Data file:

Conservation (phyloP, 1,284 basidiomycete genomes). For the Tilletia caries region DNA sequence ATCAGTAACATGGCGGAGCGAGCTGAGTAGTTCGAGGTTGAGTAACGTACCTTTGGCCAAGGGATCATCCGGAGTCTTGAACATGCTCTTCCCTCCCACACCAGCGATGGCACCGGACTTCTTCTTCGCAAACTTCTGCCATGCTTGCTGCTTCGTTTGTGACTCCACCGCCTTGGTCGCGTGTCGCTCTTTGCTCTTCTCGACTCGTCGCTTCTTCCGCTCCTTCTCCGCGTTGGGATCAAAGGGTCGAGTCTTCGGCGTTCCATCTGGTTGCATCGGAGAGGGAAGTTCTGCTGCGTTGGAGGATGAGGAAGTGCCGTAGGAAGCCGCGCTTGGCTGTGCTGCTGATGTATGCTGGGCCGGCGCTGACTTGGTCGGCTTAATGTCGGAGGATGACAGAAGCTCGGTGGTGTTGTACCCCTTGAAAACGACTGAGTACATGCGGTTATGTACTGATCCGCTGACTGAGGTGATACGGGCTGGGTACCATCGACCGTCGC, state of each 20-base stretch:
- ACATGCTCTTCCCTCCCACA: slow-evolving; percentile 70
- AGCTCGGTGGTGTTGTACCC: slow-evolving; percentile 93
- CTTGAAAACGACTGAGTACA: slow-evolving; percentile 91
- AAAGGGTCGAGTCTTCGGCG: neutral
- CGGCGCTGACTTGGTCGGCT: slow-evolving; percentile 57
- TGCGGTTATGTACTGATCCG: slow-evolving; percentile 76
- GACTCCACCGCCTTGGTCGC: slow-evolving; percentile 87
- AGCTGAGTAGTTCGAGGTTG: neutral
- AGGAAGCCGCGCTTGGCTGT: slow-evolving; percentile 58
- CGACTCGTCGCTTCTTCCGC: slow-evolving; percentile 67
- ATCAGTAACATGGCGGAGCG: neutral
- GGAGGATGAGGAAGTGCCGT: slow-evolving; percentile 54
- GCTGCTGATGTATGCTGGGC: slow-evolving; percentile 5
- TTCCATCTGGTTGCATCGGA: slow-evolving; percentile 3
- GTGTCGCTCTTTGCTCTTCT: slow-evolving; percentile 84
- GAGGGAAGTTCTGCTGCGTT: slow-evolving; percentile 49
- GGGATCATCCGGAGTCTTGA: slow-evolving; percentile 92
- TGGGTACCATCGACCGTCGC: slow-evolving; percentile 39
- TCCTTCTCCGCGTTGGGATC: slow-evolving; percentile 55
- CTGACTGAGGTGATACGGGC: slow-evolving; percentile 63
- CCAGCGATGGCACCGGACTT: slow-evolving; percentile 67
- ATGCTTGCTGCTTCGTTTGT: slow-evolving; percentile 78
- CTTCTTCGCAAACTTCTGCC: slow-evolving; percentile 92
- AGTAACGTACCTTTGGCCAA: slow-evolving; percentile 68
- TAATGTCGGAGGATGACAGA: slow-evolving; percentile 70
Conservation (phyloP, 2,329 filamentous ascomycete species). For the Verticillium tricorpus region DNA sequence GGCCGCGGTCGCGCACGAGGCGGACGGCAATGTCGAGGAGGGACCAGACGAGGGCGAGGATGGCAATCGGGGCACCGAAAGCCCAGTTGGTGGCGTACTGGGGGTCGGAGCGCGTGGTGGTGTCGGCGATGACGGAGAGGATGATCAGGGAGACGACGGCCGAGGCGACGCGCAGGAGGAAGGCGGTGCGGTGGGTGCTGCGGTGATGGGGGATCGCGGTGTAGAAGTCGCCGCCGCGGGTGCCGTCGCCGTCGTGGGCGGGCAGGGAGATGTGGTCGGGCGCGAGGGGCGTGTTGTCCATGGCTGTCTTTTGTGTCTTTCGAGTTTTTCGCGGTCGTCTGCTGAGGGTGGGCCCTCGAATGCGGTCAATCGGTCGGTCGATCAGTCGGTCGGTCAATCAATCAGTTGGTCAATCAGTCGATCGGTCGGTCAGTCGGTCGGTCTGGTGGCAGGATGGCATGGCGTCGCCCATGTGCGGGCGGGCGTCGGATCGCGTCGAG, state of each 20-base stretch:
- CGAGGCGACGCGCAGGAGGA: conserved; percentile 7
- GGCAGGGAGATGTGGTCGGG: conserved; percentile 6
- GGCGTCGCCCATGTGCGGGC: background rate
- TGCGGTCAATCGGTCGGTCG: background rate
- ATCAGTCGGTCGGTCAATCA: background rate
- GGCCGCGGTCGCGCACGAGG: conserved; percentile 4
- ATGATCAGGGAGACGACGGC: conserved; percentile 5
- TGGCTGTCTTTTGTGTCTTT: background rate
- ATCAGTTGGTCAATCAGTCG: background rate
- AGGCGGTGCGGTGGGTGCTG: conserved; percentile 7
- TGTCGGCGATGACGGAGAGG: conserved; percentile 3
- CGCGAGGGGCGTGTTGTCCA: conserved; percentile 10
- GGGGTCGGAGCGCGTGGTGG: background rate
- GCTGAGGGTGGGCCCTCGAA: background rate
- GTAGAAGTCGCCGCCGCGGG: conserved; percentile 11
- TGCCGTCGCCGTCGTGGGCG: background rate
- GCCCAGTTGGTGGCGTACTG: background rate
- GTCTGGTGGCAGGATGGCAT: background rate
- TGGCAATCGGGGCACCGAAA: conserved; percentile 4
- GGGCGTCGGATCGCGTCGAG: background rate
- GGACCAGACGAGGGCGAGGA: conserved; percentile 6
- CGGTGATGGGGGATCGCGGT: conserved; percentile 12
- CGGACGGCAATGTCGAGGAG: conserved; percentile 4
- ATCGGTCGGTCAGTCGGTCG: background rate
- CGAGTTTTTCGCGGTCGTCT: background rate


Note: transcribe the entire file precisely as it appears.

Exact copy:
Conservation (phyloP, 1,284 basidiomycete genomes). For the Tilletia caries region DNA sequence ATCAGTAACATGGCGGAGCGAGCTGAGTAGTTCGAGGTTGAGTAACGTACCTTTGGCCAAGGGATCATCCGGAGTCTTGAACATGCTCTTCCCTCCCACACCAGCGATGGCACCGGACTTCTTCTTCGCAAACTTCTGCCATGCTTGCTGCTTCGTTTGTGACTCCACCGCCTTGGTCGCGTGTCGCTCTTTGCTCTTCTCGACTCGTCGCTTCTTCCGCTCCTTCTCCGCGTTGGGATCAAAGGGTCGAGTCTTCGGCGTTCCATCTGGTTGCATCGGAGAGGGAAGTTCTGCTGCGTTGGAGGATGAGGAAGTGCCGTAGGAAGCCGCGCTTGGCTGTGCTGCTGATGTATGCTGGGCCGGCGCTGACTTGGTCGGCTTAATGTCGGAGGATGACAGAAGCTCGGTGGTGTTGTACCCCTTGAAAACGACTGAGTACATGCGGTTATGTACTGATCCGCTGACTGAGGTGATACGGGCTGGGTACCATCGACCGTCGC, state of each 20-base stretch:
- ACATGCTCTTCCCTCCCACA: slow-evolving; percentile 70
- AGCTCGGTGGTGTTGTACCC: slow-evolving; percentile 93
- CTTGAAAACGACTGAGTACA: slow-evolving; percentile 91
- AAAGGGTCGAGTCTTCGGCG: neutral
- CGGCGCTGACTTGGTCGGCT: slow-evolving; percentile 57
- TGCGGTTATGTACTGATCCG: slow-evolving; percentile 76
- GACTCCACCGCCTTGGTCGC: slow-evolving; percentile 87
- AGCTGAGTAGTTCGAGGTTG: neutral
- AGGAAGCCGCGCTTGGCTGT: slow-evolving; percentile 58
- CGACTCGTCGCTTCTTCCGC: slow-evolving; percentile 67
- ATCAGTAACATGGCGGAGCG: neutral
- GGAGGATGAGGAAGTGCCGT: slow-evolving; percentile 54
- GCTGCTGATGTATGCTGGGC: slow-evolving; percentile 5
- TTCCATCTGGTTGCATCGGA: slow-evolving; percentile 3
- GTGTCGCTCTTTGCTCTTCT: slow-evolving; percentile 84
- GAGGGAAGTTCTGCTGCGTT: slow-evolving; percentile 49
- GGGATCATCCGGAGTCTTGA: slow-evolving; percentile 92
- TGGGTACCATCGACCGTCGC: slow-evolving; percentile 39
- TCCTTCTCCGCGTTGGGATC: slow-evolving; percentile 55
- CTGACTGAGGTGATACGGGC: slow-evolving; percentile 63
- CCAGCGATGGCACCGGACTT: slow-evolving; percentile 67
- ATGCTTGCTGCTTCGTTTGT: slow-evolving; percentile 78
- CTTCTTCGCAAACTTCTGCC: slow-evolving; percentile 92
- AGTAACGTACCTTTGGCCAA: slow-evolving; percentile 68
- TAATGTCGGAGGATGACAGA: slow-evolving; percentile 70
Conservation (phyloP, 2,329 filamentous ascomycete species). For the Verticillium tricorpus region DNA sequence GGCCGCGGTCGCGCACGAGGCGGACGGCAATGTCGAGGAGGGACCAGACGAGGGCGAGGATGGCAATCGGGGCACCGAAAGCCCAGTTGGTGGCGTACTGGGGGTCGGAGCGCGTGGTGGTGTCGGCGATGACGGAGAGGATGATCAGGGAGACGACGGCCGAGGCGACGCGCAGGAGGAAGGCGGTGCGGTGGGTGCTGCGGTGATGGGGGATCGCGGTGTAGAAGTCGCCGCCGCGGGTGCCGTCGCCGTCGTGGGCGGGCAGGGAGATGTGGTCGGGCGCGAGGGGCGTGTTGTCCATGGCTGTCTTTTGTGTCTTTCGAGTTTTTCGCGGTCGTCTGCTGAGGGTGGGCCCTCGAATGCGGTCAATCGGTCGGTCGATCAGTCGGTCGGTCAATCAATCAGTTGGTCAATCAGTCGATCGGTCGGTCAGTCGGTCGGTCTGGTGGCAGGATGGCATGGCGTCGCCCATGTGCGGGCGGGCGTCGGATCGCGTCGAG, state of each 20-base stretch:
- CGAGGCGACGCGCAGGAGGA: conserved; percentile 7
- GGCAGGGAGATGTGGTCGGG: conserved; percentile 6
- GGCGTCGCCCATGTGCGGGC: background rate
- TGCGGTCAATCGGTCGGTCG: background rate
- ATCAGTCGGTCGGTCAATCA: background rate
- GGCCGCGGTCGCGCACGAGG: conserved; percentile 4
- ATGATCAGGGAGACGACGGC: conserved; percentile 5
- TGGCTGTCTTTTGTGTCTTT: background rate
- ATCAGTTGGTCAATCAGTCG: background rate
- AGGCGGTGCGGTGGGTGCTG: conserved; percentile 7
- TGTCGGCGATGACGGAGAGG: conserved; percentile 3
- CGCGAGGGGCGTGTTGTCCA: conserved; percentile 10
- GGGGTCGGAGCGCGTGGTGG: background rate
- GCTGAGGGTGGGCCCTCGAA: background rate
- GTAGAAGTCGCCGCCGCGGG: conserved; percentile 11
- TGCCGTCGCCGTCGTGGGCG: background rate
- GCCCAGTTGGTGGCGTACTG: background rate
- GTCTGGTGGCAGGATGGCAT: background rate
- TGGCAATCGGGGCACCGAAA: conserved; percentile 4
- GGGCGTCGGATCGCGTCGAG: background rate
- GGACCAGACGAGGGCGAGGA: conserved; percentile 6
- CGGTGATGGGGGATCGCGGT: conserved; percentile 12
- CGGACGGCAATGTCGAGGAG: conserved; percentile 4
- ATCGGTCGGTCAGTCGGTCG: background rate
- CGAGTTTTTCGCGGTCGTCT: background rate